Plaintiffs contend that the district court erred in upholding the IRS's rejection of the Estate's deduction of underwriting fees and other expenses, which would have been incurred in the hypothetical secondary offering, from the price of the WPC stock in calculating its fair market value. For the reasons below, we disagree.
A. The Statutes and Regulations
The relevant statutory framework governing federal estate taxes is relatively straightforward. Section 2001 of the Internal Revenue Code ("Code") imposes a tax "on the transfer of the taxable estate of every decedent who is a citizen ... of the United States." 26 U.S.C. Sec. 2001(a) (1988). The value of the taxable estate is determined by taking a series of deductions, including a deduction for certain allowable "administration expenses," from the decedent's gross estate. 26 U.S.C. Sec. 2053(a)(2). The value of the gross estate includes "the value at the time of [the decedent's] death of all property, real or personal, tangible or intangible, wherever situated." 26 U.S.C. Sec. 2031(a) (1988).
The IRS has issued Treasury regulations to guide the computation of the value of the gross estate when the estate includes marketable securities such as stock or bonds. In general, "[t]he value of stocks and bonds is the fair market value per share or bond on the applicable valuation date." 26 C.F.R. Sec. 20.2031-2(a). "[I]f there is a market for stocks or bonds, ... the mean between the highest and lowest quoted selling prices on the valuation date is the fair market value per share or bond." 26 C.F.R. Sec. 20.2031-2(b)(1). However, "[i]f the executor can show that the block of stock to be valued is so large in relation to the actual sales on the existing market that it could not be liquidated in a reasonable time without depressing the market, the price at which the block could be sold as such outside the usual market, as through an underwriter, may be a more accurate indication of value than market quotations." 26 C.F.R. Sec. 20.2031-2(e). See generally Groff v. Munford, 150 F.2d 825, 827 (2d Cir.1945); Bull v. Smith, 119 F.2d 490, 492 (2d Cir.1941). The regulations do not specify whether, in the calculation of the fair market value of a large block of stock, the "price at which the block could be sold ... through an underwriter" should be reduced by the amount of the underwriting fees and other sales expenses.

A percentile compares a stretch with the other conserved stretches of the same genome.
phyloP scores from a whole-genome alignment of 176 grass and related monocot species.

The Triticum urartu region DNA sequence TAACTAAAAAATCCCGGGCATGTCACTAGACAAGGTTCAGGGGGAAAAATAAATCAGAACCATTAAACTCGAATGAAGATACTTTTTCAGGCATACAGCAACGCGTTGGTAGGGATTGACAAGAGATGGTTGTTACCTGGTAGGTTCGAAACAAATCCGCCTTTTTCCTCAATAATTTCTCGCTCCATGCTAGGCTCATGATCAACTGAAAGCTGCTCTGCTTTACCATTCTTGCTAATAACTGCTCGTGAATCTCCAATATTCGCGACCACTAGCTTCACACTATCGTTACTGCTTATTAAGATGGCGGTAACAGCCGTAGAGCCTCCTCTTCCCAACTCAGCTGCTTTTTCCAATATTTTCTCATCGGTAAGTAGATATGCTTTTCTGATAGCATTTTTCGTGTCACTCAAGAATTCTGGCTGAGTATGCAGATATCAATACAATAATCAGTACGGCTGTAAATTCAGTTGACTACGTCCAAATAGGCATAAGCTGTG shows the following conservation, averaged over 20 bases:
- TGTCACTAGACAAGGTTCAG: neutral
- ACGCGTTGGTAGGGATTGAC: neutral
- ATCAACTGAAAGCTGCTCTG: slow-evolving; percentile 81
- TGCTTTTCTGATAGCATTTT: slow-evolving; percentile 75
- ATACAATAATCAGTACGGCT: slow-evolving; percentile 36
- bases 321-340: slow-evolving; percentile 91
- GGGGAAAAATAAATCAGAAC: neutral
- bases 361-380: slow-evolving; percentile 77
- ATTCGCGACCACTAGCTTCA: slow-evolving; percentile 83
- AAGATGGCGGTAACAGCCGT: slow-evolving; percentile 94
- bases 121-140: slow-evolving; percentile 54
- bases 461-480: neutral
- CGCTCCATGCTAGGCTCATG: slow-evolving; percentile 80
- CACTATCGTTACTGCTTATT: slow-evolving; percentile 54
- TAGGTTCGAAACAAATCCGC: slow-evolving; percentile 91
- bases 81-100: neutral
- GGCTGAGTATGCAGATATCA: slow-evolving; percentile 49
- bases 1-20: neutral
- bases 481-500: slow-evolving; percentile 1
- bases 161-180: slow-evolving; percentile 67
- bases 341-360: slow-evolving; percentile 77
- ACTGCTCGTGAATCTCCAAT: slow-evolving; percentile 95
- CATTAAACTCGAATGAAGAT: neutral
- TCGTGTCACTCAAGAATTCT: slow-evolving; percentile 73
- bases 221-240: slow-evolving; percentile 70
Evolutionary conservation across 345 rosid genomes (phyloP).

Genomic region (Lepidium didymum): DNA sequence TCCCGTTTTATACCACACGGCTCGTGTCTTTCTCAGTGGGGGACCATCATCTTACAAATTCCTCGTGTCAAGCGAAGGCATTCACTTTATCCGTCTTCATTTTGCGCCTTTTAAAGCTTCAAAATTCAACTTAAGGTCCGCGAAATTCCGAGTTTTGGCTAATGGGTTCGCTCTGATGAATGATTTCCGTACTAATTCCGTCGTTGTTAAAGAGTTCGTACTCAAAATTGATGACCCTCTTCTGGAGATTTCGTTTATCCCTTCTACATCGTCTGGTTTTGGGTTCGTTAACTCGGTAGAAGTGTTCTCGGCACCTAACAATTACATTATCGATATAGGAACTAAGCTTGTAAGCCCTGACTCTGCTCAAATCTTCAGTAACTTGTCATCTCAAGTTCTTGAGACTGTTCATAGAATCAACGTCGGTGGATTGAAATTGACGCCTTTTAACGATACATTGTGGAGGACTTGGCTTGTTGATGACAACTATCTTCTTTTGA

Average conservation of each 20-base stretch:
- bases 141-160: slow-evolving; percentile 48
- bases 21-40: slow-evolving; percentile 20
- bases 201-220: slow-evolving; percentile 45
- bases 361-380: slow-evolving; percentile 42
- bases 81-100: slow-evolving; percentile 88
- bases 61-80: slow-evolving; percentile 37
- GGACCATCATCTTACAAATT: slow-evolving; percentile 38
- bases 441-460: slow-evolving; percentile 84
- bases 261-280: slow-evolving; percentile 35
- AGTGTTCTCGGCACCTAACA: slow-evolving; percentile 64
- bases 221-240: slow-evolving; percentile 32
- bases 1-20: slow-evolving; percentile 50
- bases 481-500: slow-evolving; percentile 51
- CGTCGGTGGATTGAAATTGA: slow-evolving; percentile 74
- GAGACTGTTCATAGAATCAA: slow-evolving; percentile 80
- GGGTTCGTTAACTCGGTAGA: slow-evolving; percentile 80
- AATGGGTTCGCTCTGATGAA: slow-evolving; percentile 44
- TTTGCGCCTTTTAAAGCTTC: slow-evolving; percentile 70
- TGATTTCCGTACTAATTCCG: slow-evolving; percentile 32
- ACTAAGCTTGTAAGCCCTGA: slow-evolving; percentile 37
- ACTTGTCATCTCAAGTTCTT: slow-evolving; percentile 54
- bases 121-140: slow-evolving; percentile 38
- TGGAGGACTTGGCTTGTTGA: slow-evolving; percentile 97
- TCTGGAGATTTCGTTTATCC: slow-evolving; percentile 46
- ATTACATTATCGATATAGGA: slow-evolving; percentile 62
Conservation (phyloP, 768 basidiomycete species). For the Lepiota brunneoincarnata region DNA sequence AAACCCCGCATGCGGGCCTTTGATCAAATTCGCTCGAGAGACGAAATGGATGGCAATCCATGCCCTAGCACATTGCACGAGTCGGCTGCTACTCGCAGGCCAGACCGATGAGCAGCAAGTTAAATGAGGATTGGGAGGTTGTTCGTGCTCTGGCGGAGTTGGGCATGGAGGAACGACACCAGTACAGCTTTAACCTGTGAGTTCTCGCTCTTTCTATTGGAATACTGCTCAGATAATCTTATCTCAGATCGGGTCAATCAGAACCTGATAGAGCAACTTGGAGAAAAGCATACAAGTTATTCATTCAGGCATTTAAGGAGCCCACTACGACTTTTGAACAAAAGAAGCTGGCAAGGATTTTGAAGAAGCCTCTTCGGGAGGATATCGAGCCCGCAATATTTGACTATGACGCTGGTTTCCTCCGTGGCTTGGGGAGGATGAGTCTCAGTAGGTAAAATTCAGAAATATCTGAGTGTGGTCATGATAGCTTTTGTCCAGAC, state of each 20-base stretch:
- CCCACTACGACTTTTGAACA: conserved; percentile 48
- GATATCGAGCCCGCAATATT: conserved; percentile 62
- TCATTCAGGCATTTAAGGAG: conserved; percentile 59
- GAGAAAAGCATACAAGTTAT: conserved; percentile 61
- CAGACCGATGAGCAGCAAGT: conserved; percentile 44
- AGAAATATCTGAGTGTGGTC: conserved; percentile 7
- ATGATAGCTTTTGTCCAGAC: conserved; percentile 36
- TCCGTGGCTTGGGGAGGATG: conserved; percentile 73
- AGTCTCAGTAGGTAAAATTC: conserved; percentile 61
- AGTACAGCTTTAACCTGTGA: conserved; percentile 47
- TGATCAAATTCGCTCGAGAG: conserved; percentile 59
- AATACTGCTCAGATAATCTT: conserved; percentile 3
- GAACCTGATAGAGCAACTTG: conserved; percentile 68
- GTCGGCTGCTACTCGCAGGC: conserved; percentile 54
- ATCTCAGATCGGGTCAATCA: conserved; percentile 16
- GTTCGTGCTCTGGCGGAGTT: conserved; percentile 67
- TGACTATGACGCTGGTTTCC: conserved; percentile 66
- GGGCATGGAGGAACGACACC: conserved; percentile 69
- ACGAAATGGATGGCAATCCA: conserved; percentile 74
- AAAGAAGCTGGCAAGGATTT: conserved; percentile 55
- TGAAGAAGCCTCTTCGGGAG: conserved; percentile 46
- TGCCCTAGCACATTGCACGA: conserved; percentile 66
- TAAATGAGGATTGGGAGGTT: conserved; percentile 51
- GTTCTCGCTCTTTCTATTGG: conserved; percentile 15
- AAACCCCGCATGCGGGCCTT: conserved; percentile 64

B. Revenue Ruling 83-30
Although there is no dispositive Treasury regulation, in 1983 the IRS issued a pertinent revenue ruling. In Revenue Ruling 83-30 (the "1983 Ruling"), the IRS ruled that, in determining the value of a block of stock too large to be sold on the open market without depressing the price, "the relevant figure is the price that the public would pay to the underwriter for the stock, and not the price that the underwriter would pay to the estate. Accordingly, underwriting fees should not be considered in determining the blockage discount." Rev.Rul. 83-30, 1983-1 C.B. 224, 225 (1983). The 1983 Ruling went on to hold that "[u]nderwriting fees, necessarily incurred in marketing a large block of stock are deductible as an administration expense under section 2053(a)(2) of the Code, and are not considered in determining the blockage discount to be accorded in valuing the stock under section 2031." Rev.Rul. 83-30, 1983-1 C.B. at 225.
A revenue ruling "represent[s] the official IRS position on application of tax law to specific facts.... Revenue rulings issued by the I.R.S. are entitled to great deference, and have been said to have the force of legal precedent unless unreasonable or inconsistent with the provisions of the Internal Revenue Code." Salomon, Inc. v. United States, 976 F.2d 837, 841 (2d Cir.1992) (internal quotes omitted); Amato v. Western Union International, Inc., 773 F.2d 1402, 1411 (2d Cir.1985), cert. dismissed, 474 U.S. 1113, 106 S.Ct. 1167, 89 L.Ed.2d 288 (1986). We cannot conclude that the position articulated by the IRS in the 1983 Ruling is either unreasonable or inconsistent with any provision of the Code.